World Library  
Flag as Inappropriate
Email this Article

Opaline glass

Article Id: WHEBN0005288010
Reproduction Date:

Title: Opaline glass  
Author: World Heritage Encyclopedia
Language: English
Subject: WikiProject Spoken Wikipedia/rss/Archive 2, Opaline (disambiguation), Spoken articles, Glass art, Holland of Warwick
Collection: Glass Art, Glass Compositions, Spoken Articles
Publisher: World Heritage Encyclopedia
Publication
Date:
 

Opaline glass

The term "opaline" in current times refers to many forms of opaque and colored glass. In France the term opaline is used to refer to multiple types of glass and not specifically antique colored crystal or semi-crystal. The idea that the term opaline is strictly antique French crystal is incorrect. For instance when shopping in France you may see a piece of American slag glass for sale labeled opaline in reference to the color of glass and not the age, origin or content of the glass.

Opaline glass is also a decorative style of glass made in France from 1800 to the 1890s, though it reached its peak of popularity during the reign of Napoleon III in the 1850s and 1860s. The glass is opaque or slightly translucent, and can appear either white or brightly colored in shades of green, blue, pink, black, lavender and yellow. The glass has a high lead content which defined it as "demi-crystal" or semi-crystal. The primary influences on this style of glass were 16th century Venetian milk glass, and English white glass produced in 18th century Bristol.

Many different pieces were produced in opaline glass, including vases, bowls, cups, coupes, decanters, perfume bottles, boxes, clocks and other implements. The popularity of Opaline glass began during the reign of Napoleon. Cities involved in the production included Le Creusot, Baccarat, and Saint-Louis, Réunion, as well as various locations in England.

All opaline glass is hand-blown and has a rough or polished pontil on the bottom. There are no seams and no machine engraving. Many pieces of opaline glass are decorated with gilding. Some with handpainted flowers or birds. Several have bronze ormolu mounts, rims, hinges or holders. Real opaline glass was produced only in France. In the 20th century Italy produced a similar glass and called it opaline veritable.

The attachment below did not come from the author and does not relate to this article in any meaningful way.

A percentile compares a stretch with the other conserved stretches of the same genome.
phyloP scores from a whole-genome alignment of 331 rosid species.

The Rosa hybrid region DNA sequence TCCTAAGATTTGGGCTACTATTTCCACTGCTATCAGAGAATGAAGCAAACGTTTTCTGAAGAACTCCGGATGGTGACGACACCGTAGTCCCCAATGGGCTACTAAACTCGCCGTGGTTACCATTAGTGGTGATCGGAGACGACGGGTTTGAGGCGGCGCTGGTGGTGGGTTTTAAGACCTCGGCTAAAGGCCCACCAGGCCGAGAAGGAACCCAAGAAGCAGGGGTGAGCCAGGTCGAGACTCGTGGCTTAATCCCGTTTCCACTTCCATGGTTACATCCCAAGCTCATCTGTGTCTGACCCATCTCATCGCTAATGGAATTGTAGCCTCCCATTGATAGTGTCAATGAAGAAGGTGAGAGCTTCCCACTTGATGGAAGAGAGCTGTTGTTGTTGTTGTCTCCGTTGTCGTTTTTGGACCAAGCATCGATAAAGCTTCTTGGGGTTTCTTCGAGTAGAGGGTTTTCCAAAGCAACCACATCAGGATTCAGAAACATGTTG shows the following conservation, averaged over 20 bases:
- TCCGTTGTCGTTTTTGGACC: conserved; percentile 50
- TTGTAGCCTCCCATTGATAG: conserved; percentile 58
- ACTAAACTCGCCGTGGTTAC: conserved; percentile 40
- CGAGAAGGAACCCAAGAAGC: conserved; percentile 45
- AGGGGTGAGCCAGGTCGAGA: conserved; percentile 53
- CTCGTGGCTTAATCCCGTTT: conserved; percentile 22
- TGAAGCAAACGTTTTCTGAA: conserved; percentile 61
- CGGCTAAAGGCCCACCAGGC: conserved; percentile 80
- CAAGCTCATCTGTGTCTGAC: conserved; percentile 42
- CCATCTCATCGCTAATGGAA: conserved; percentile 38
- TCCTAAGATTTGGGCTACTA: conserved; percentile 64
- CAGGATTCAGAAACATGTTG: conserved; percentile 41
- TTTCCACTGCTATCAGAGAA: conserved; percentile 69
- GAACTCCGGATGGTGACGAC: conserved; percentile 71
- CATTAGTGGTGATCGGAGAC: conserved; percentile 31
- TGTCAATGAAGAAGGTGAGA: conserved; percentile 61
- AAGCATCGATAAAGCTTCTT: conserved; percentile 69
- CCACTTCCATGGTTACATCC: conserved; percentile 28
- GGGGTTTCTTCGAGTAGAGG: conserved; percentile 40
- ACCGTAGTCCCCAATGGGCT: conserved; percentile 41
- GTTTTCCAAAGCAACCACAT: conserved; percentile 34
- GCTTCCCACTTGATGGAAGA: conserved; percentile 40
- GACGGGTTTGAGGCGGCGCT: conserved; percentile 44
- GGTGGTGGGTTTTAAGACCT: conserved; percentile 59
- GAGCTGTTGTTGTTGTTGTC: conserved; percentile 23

Most all opaline glass is not branded or signed.

Portieux Vallerysthal made lots of robin's egg blue glass they call Opaline. This was produced later and in much greater quantity and is not nearly as rare or valuable.

The two best references for French Opaline Glass are Les Opalines by Christine Vincendeau and L’Opaline française au XIXe siècle by Yolande Amic. Both are in French.


This article was sourced from Creative Commons Attribution-ShareAlike License; additional terms may apply. World Heritage Encyclopedia content is assembled from numerous content providers, Open Access Publishing, and in compliance with The Fair Access to Science and Technology Research Act (FASTR), Wikimedia Foundation, Inc., Public Library of Science, The Encyclopedia of Life, Open Book Publishers (OBP), PubMed, U.S. National Library of Medicine, National Center for Biotechnology Information, U.S. National Library of Medicine, National Institutes of Health (NIH), U.S. Department of Health & Human Services, and USA.gov, which sources content from all federal, state, local, tribal, and territorial government publication portals (.gov, .mil, .edu). Funding for USA.gov and content contributors is made possible from the U.S. Congress, E-Government Act of 2002.
 
Crowd sourced content that is contributed to World Heritage Encyclopedia is peer reviewed and edited by our editorial staff to ensure quality scholarly research articles.
 
By using this site, you agree to the Terms of Use and Privacy Policy. World Heritage Encyclopedia™ is a registered trademark of the World Public Library Association, a non-profit organization.
 


Copyright © World Library Foundation. All rights reserved. eBooks from Project Gutenberg are sponsored by the World Library Foundation,
a 501c(4) Member's Support Non-Profit Organization, and is NOT affiliated with any governmental agency or department.